To better understand the pathogenicity and transmissibility of different clade of H5N1 isolates from poultry in Guangdong in 2012, we selected two viruses—A/Chicken/China/G2/2012(H5N1) (G2) and A/Duck/China/G3/2012(H5N1) (G3)—to carry out their infection experiments. To evaluate the antigenic variation of these viruses and protective efficacy of current commercial vaccines against most isolates from Guangdong in 2012, G3 (belonging to clade 184.108.40.206) was chosen to challenge three commercial vaccines such as Re-4, Re-6, and D7.
Materials and Methods
H5N1 HPAIV Variants and Propagation
The two H5N1 HPAIVs—A/Chicken/China/G2/2012(H5N1) (G2) and A/Duck/China/G3/2012(H5N1) (G3)—used in this study were isolated from cloacal swabs of apparently healthy birds in live bird markets during 2012. They were purified and propagated by three rounds of limiting dilution in the allantoic cavity of 9–11 days old specific-pathogen-free (SPF) embryonated chicken eggs (Jiao et al., 2014; Yuan et al., 2014). The allantoic fluid from multiple eggs was pooled, clarified by centrifugation, and frozen in aliquots at −70°C. The G2 and G3 inactivated antigens and positive serums were provided by College of Veterinary Medicine, South China Agricultural University. The 50% egg infectious dose (EID50) was calculated according to the method published by Reed and Muench (1938) using the serial titration of eggs. All experiments were carried out in Animal Biosafety Level 3 (ABSL-3) facilities.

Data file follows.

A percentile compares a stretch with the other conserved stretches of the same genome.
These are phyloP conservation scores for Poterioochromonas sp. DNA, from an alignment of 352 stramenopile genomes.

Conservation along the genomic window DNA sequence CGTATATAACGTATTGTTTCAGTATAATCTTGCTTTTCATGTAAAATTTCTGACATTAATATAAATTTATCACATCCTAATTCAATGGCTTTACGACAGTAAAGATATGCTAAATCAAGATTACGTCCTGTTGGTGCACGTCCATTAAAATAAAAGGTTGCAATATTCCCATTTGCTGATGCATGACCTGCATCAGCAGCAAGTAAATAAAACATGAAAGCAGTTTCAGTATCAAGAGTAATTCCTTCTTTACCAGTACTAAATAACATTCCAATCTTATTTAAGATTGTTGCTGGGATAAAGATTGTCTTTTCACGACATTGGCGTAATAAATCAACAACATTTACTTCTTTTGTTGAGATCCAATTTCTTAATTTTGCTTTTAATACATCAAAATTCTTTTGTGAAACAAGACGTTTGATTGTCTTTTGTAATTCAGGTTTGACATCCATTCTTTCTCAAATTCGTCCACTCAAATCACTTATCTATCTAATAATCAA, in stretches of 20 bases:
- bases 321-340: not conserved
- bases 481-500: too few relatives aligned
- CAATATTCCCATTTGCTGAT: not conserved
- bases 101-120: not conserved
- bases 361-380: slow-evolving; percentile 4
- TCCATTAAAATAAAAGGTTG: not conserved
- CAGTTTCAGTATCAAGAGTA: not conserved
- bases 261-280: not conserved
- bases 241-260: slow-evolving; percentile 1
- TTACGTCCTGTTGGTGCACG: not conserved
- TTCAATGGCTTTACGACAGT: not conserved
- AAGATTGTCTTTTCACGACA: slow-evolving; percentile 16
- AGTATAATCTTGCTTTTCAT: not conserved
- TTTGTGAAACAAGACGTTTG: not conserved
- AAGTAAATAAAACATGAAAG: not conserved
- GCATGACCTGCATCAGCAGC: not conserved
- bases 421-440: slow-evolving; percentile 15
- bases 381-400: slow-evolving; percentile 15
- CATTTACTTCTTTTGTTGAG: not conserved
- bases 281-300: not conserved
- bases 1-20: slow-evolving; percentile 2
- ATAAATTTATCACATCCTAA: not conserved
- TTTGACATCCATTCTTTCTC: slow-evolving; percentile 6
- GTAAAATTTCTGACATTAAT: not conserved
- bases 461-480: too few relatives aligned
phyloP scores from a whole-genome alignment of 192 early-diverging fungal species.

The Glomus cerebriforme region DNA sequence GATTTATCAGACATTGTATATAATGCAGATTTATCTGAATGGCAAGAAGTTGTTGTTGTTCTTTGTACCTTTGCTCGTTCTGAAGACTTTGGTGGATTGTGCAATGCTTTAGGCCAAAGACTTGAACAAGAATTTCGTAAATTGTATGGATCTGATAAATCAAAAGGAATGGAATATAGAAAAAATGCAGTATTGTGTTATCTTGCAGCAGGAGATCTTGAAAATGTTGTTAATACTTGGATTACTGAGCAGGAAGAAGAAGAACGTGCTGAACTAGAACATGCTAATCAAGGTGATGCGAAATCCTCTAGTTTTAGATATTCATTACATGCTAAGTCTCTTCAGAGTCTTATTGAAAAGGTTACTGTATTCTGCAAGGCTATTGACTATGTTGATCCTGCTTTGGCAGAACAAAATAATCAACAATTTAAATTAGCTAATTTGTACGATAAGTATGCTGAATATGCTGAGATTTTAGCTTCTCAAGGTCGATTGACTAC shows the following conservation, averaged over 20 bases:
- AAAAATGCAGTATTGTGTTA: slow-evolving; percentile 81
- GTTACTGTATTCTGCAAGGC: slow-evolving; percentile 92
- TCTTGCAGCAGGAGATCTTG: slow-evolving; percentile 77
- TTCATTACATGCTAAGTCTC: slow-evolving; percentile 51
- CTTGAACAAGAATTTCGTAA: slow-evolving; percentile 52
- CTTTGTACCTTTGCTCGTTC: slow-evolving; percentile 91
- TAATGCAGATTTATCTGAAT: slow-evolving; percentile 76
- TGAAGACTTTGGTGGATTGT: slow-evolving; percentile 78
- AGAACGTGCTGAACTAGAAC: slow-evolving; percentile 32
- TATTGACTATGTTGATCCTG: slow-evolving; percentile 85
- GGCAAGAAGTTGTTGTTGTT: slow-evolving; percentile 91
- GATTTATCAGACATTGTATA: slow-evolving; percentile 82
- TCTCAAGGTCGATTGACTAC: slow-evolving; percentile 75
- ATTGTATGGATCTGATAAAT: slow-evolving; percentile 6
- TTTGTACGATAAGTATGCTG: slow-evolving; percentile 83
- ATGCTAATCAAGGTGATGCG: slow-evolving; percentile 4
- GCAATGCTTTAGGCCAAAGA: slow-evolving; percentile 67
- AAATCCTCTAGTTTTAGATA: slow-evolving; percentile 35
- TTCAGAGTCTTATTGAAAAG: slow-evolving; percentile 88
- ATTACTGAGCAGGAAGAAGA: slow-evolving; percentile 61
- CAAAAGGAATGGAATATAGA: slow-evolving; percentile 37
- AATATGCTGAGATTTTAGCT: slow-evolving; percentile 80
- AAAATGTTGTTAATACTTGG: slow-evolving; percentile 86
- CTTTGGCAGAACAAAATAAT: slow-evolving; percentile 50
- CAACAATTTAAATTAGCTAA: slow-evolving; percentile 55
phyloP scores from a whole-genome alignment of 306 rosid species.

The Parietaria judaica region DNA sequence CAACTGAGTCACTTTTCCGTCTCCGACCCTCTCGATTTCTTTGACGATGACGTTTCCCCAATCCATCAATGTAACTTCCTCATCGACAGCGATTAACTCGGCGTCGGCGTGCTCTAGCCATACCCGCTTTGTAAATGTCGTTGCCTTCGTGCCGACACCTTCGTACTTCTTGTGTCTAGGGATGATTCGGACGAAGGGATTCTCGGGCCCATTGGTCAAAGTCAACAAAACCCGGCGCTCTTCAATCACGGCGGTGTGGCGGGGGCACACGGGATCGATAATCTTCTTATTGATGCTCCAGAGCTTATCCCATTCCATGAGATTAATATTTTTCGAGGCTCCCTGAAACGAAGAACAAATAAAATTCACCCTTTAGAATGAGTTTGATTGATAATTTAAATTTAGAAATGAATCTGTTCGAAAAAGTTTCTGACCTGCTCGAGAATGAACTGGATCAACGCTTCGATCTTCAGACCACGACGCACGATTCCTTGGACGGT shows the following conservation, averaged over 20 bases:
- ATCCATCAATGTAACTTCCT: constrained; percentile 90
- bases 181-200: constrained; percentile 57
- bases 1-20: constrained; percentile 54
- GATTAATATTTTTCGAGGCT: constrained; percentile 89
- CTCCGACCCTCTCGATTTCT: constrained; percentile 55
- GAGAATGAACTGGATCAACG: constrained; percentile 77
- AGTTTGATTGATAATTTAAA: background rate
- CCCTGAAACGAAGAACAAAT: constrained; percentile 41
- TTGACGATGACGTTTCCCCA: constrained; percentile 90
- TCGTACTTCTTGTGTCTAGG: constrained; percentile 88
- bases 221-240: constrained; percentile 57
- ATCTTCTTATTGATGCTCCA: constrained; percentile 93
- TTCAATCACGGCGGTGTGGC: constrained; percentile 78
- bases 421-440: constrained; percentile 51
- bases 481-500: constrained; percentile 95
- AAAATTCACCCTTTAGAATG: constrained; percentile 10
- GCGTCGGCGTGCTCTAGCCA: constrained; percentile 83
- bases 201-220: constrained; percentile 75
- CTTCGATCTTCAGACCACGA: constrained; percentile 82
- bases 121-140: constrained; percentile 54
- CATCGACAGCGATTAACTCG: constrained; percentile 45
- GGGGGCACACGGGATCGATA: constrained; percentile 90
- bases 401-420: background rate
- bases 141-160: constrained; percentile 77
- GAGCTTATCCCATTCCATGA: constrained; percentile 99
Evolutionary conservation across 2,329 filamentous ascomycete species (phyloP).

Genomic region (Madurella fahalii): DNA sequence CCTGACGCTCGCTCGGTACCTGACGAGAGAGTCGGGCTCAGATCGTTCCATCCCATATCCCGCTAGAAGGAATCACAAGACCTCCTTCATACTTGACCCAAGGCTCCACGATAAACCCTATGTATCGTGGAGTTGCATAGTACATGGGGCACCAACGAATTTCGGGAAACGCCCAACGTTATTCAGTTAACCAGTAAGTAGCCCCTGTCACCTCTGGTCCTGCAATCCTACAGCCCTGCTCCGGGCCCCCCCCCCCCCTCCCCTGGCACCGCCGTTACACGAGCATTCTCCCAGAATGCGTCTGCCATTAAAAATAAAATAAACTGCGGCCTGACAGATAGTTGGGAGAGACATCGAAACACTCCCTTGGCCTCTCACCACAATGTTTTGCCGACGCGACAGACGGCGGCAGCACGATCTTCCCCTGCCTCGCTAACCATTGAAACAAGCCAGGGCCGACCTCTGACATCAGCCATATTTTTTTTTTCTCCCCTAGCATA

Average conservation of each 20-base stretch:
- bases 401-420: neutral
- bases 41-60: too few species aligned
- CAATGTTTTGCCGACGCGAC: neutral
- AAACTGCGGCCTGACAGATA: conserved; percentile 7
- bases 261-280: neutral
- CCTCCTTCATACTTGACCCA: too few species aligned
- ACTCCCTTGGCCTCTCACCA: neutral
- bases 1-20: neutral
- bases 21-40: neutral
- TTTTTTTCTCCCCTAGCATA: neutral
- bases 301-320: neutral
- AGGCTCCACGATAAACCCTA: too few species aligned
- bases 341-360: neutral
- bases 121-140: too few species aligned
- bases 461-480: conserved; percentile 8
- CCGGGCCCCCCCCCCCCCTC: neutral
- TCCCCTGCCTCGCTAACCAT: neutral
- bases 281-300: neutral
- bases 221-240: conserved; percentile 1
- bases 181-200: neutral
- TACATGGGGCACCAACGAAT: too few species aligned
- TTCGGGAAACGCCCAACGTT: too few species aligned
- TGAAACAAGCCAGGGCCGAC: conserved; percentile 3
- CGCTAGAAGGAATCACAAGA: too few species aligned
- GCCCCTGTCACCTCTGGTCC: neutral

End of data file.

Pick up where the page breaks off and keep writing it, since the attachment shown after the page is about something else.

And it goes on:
Genetic and Phylogenetic Analyses
The viral RNA was extracted from the allantoic fluid supernatant using Trizol LS Reagent (Life Technologies, Inc.). A reverse transcription polymerase chain reaction (RT-PCR) was conducted using Superscript III (Invitrogen, Carlsbad, CA, USA) and Uni12 (5-AGCAAAAGCAGG-3) primer. Eight genes were amplified using universal primers (Hoffmann et al., 2001), and the PCR products were purified using the mini PCR Purification Kit (Promega). Sequencing was performed by Shanghai Invitrogen Biotechnology Co., Ltd. The sequencing data were compiled with the Seqman program of Lasergene 7 (DNASTAR, Inc.). Amino acid sequence similarities were identified with the Lasergene 7 Megalign program (DNASTAR). The hemagglutinin (HA) gene phylogenetic tree of the H5N1 HPAIVs was created with MEGA 5 software (Sinauer Associates, Inc., Sunderland, MA).
The nucleotide sequences of A/Chicken/China/G2/2012(H5N1) (G2) and A/Duck/China/G3/2012(H5N1) (G3) were available from GenBank under the accession numbers KU851866-KU851867.
Pathogenicity and Transmission
Five-week-old SPF White Leghorn chickens were purchased from Beijing Merial Vital Laboratory Animal Technologies Co., LTD, Beijing, China.